Fontgombault Abbey (Abbaye Notre-Dame de Fontgombault) is a Benedictine monastery of the Solesmes Congregation. In 1091 Pierre de l'Étoile founded a Benedictine monastery on the banks of the Creuse River, near the spring or fount of Gombaud. In the 12th and 13th centuries the abbey experienced vigorous growth and established twenty or so priories. In the 15th century the abbots of Fontgombault had numerous ponds excavated, as was also done at the abbeys of Saint-Cyran and Méobecq, thus contributing to fish husbandry in the Brenne region.
The abbey was sacked and laid waste by the Calvinists in 1569, and was not restored until the end of the 17th century, when Dom Andrieu accomplished the task. In 1741 however the Benedictine community, reduced to five members, was replaced by a community of Lazarists, who established a seminary here and used it as a center for missions in the region.
The buildings were partly destroyed during the French Revolution, when the monastery was nationalised and sold off. It was eventually bought back for religious uses by the Trappists in 1849, who succeeded in re-establishing it as a viable community by redeveloping its agriculture and setting up a kirsch distillery.
But in 1905 the Trappists were expelled from France under the Association Laws and the monastery was secularized and sold off for a second time. The purchaser was Louis Bonjean, who set up a button factory in the premises. At his death in 1914 the buildings were put to use as a military hospital for wounded soldiers of the Belgian army, which it remained until 1918. The Trappists who were expelled in 1905 went on to form the Monastery of Our Lady of Jordan, Oregon in the United States.
In 1948 the empty buildings were restored to the site's original purpose when 22 monks from Solesmes Abbey settled it afresh as a Benedictine community. It is now the most populous of Solesmes' foundations, with over a hundred monks, and has in its turn founded another three religious houses in France — Randol Abbey, (1971), Triors Abbey (1984) and Gaussan Priory (1994) — as well as Clear Creek Abbey (elevated from a priory in 2010) in the United States in 1999. Mass is celebrated in Latin using the traditional pre-Vatican II rite as in the 1962 Roman Missal.References:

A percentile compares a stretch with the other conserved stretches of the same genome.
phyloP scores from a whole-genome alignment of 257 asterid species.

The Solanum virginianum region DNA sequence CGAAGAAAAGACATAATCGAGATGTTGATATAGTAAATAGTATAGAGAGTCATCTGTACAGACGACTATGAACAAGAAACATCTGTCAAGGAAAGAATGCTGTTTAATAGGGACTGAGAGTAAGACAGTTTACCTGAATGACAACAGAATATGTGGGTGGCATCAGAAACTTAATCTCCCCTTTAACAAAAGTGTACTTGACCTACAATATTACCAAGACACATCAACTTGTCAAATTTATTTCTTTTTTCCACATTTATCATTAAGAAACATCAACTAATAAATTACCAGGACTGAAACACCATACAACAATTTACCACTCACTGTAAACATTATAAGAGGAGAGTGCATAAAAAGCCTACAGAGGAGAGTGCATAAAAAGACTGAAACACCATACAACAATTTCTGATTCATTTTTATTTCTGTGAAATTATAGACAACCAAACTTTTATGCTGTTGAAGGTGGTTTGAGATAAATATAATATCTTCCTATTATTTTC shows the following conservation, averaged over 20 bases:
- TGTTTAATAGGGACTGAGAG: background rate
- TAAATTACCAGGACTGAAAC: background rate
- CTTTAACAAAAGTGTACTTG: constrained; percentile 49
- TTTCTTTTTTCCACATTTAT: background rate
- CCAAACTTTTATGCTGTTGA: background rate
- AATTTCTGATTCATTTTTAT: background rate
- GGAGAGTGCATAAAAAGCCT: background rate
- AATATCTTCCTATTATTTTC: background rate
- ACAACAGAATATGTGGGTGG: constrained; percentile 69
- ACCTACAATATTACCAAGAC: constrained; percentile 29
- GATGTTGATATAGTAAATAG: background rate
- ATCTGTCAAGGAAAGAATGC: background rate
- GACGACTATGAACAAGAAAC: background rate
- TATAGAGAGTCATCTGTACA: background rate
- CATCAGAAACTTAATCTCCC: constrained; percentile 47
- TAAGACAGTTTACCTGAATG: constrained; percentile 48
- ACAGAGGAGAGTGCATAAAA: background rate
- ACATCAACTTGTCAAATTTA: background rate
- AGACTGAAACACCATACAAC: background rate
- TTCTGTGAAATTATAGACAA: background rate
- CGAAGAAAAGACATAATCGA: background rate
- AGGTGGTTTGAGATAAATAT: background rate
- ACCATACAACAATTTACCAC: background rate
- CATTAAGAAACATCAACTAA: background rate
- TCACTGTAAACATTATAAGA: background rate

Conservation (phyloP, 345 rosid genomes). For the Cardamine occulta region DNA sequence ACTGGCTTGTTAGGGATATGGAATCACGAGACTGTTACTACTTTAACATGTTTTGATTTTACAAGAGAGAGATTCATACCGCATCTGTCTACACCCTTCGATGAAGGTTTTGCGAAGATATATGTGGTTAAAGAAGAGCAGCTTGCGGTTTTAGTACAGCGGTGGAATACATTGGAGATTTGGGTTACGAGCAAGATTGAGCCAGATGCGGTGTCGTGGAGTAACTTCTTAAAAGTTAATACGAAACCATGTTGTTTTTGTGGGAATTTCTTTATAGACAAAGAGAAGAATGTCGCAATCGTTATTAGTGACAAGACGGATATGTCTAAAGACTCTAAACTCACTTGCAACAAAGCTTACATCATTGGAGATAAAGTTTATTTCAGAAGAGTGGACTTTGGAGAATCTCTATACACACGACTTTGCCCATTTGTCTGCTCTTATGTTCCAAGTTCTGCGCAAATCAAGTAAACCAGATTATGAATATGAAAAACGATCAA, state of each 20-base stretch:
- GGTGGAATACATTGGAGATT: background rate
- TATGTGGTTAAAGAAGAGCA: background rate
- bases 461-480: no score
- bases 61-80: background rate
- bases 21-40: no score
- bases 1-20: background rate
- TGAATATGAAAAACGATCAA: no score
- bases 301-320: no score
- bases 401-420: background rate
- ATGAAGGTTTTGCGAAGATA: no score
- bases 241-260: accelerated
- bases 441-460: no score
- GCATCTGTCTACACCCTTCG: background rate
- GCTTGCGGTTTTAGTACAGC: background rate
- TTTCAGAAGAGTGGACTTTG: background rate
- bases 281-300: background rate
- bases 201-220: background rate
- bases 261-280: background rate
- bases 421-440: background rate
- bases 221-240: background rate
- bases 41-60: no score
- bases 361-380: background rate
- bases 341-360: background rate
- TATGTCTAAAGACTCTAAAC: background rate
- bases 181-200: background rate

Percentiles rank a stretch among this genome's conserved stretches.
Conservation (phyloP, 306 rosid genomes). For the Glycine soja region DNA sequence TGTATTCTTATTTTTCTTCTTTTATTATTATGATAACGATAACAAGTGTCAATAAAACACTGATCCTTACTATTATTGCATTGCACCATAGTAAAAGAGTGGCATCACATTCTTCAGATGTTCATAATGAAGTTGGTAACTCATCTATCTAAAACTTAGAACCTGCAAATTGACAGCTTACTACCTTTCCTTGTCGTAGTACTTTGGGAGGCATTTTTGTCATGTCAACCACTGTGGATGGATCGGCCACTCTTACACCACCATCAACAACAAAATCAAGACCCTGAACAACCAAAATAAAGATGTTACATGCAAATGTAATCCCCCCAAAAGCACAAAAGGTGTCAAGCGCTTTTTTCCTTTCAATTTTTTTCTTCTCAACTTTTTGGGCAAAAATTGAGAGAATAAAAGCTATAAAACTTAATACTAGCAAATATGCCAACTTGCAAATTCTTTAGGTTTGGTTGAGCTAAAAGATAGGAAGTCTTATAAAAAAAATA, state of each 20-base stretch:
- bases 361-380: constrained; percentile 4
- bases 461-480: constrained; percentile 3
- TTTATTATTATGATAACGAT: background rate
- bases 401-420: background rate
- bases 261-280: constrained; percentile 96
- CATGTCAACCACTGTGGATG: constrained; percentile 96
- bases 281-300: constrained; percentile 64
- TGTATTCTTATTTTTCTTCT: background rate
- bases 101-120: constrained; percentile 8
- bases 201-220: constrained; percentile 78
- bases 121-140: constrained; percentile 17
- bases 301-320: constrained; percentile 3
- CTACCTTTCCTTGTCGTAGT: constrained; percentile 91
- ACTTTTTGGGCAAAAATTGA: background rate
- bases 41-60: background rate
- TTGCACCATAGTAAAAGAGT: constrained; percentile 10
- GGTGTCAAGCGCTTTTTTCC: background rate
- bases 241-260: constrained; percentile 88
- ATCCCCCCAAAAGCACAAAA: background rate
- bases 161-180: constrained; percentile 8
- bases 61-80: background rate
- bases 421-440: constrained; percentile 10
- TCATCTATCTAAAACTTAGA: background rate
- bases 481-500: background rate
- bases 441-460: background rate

Derbent is the southernmost city in Russia, occupying the narrow gateway between the Caspian Sea and the Caucasus Mountains connecting the Eurasian steppes to the north and the Iranian Plateau to the south. Derbent claims to be the oldest city in Russia with historical documentation dating to the 8th century BCE. Due to its strategic location, over the course of history, the city changed ownership many times, particularly among the Persian, Arab, Mongol, Timurid, Shirvan and Iranian kingdoms.
Derbent has archaeological structures over 5,000 years old. As a result of this geographic peculiarity, the city developed between two walls, stretching from the mountains to the sea. These fortifications were continuously employed for a millennium and a half, longer than any other extant fortress in the world.
A traditionally and historically Iranian city, the first intensive settlement in the Derbent area dates from the 8th century BC. The site was intermittently controlled by the Persian monarchs, starting from the 6th century BC. Until the 4th century AD, it was part of Caucasian Albania which was a satrap of the Achaemenid Persian Empire. In the 5th century Derbent functioned as a border fortress and the seat of Sassanid Persians. Because of its strategic position on the northern branch of the Silk Route, the fortress was contested by the Khazars in the course of the Khazar-Arab Wars. In 654, Derbent was captured by the Arabs.
The Sassanid fortress does not exist any more, as the famous Derbent fortress as it stands today was built from the 12th century onward. Derbent became a strong military outpost and harbour of the Sassanid empire. During the 5th and 6th centuries, Derbent also became an important center for spreading the Christian faith in the Caucasus.
The site continued to be of great strategic importance until the 19th century. Today the fortifications consist of two parallel defence walls and Naryn-Kala Citadel. The walls are 3.6km long, stretching from the sea up to the mountains. They were built from stone and had 73 defence towers. 9 out of the 14 original gates remain.
In Naryn-Kala Citadel most of the old buildings, including a palace and a church, are now in ruins. It also holds baths and one of the oldest mosques in the former USSR.
In 2003, UNESCO included the old part of Derbent with traditional buildings in the World Heritage List.